To Escape: oppression, danger, family, influence etc.
To Retrieve: self respect, respect from others, a skill, position, property etc
To Compete against: superior forces, a rival, a cheat, the law etc
To Conceal: a crime, object, witness, scheme, emotion etc
To Save: a life, reputation, possession.
To Uncover: a conspiracy, lie, crime, injustice, secret.
To Protect someone: weaker, unjustly accused etc

3. Situations

      According to George Polti, the 19th century French writer, there are only
                     36 dramatic situations 

*4. Complications
Change of routine
Unforseen obstacle
Entering wrong door
Making wrong choice
Taking wrong turning
Unexpected arrival,

5. Solutions i.e. Resolution of Conflict
Here are three ways to go. Win. Lose. Surrender.
Physical or Moral Strength – courage, willpower or visible means.
Moral Strength or ability – invisible means nobility, ingenuity, wisdom.
Resignation. –acceptance, conscience or the getting of wisdom

*tip: Regardless of the situation your character is in, it’s his character type and motive which determines the type of conflict at the heart of the story. ie. man against man, man against Nature, man against self. So when deciding which solution to use, concentrate on the character type and his motive only, and this should make it easier.

Hello muse, happy writing.

* From the diploma course – Professional Writing - I took with International Correspondence Schools, (Australia)  1982.

Wendy's Website

Wendy's Blog

Muse Author Page.

Thanks so much Wendy for such a useful and informative article and for being so generous with all your additional links.
Please post all your comments and questions for Wendy in the comments box below. And do buy one or more of her great books to see how it's done...
Annie :-)

Saturday, 2 June 2012

New Writing Opportunities

Writing Contests

Writing contests are a good way to hone your craft, to learn about writing to deadlines and to gain greater exposure and publicity for your work.

A new-to-me  information page from Be a Better Writer lists current creative writing competitions for both fiction and non-fiction. As the page holds details for the rest of the year, scroll down through the creative writing entries to reach the creative non-fiction contests half way down the page.

There is also a handy comments box where you can enter details of a competition you are running--or know about. After checking it out, webmaster and award-winning author Pearl Luke will add it to the listings.

A site well worth exploring and full of helpful advice.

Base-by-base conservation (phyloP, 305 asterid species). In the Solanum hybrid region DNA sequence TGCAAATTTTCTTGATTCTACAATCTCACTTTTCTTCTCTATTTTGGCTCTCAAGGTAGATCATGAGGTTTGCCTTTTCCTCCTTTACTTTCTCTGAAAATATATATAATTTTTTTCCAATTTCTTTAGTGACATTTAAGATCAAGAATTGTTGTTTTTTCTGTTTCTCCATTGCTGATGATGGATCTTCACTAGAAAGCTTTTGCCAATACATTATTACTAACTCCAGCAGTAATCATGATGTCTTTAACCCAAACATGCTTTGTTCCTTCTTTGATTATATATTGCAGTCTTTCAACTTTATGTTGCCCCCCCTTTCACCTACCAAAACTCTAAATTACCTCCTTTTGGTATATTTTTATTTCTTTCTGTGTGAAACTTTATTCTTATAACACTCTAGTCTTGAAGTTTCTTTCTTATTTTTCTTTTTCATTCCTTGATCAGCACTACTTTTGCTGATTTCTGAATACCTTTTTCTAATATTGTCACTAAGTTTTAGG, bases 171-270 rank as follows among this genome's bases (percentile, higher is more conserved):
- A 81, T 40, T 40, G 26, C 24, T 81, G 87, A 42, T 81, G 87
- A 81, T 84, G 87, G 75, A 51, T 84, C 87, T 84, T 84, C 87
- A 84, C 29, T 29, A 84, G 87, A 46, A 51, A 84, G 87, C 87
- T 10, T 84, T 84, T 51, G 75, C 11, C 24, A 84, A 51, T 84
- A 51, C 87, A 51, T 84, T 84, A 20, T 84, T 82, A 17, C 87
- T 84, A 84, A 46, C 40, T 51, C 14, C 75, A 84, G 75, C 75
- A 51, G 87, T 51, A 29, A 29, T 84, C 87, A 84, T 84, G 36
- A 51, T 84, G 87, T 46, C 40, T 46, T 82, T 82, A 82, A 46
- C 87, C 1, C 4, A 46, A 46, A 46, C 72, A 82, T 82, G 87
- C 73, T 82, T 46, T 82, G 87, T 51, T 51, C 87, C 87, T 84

It also hosts  the Page 47 short story submission page offering a flat fee payment for stories accepted for publication.

Read a selection of past stories already accepted and as always, read the guidelines carefully and obey them to the letter. Good luck.

How To Write A Short Story

Brush up your knowledge and technique by reading the fascinating and comprehensive article written specifically for Slow and Steady Writers by Australian novelist and short story writer Wendy Laharnar.

Happiness Guaranteed by Wendy Laharnar
Wendy's sci-fi novella Happiness Guaranteed, was third in the bestseller lists for its category on Amazon, Germany--no mean achievement. And her books and short stories for adults and children constantly garner five star reviews.

Come back on Monday June 4 and read her useful feature length article entitled Kick Start Your Short Story.

More Advice From Top Authors

Randy Ingermanson, creator of the Snowflake Method  and author of the free Advanced Fiction Writing e-zine is offering two novels Oxygen and The Fifth Man in  special ebook versions  containing appendices for writers on writing. 

Written by himself and John B. Olson they are on sale on Amazon and Smashwords for $2.99 each until tomorrow Sunday June 3.

l found the appendices so interesting, l bought a second copy of Oxygen to keep  on my non-Kindle e-reader.

Design Your Own eBook Cover

lf you're looking to save money, put June 22 into your calendar or diary. It's the date of the next free Writers on the Move Webinar.

Karen Cioffi is presenting Design Your Own eBook Cover in Ten Easy Steps. For those of us who find attending too difficult because of the time factor, the webinar is copied to send out later. Just remember to register with Karen to get the link for the event nearer the time.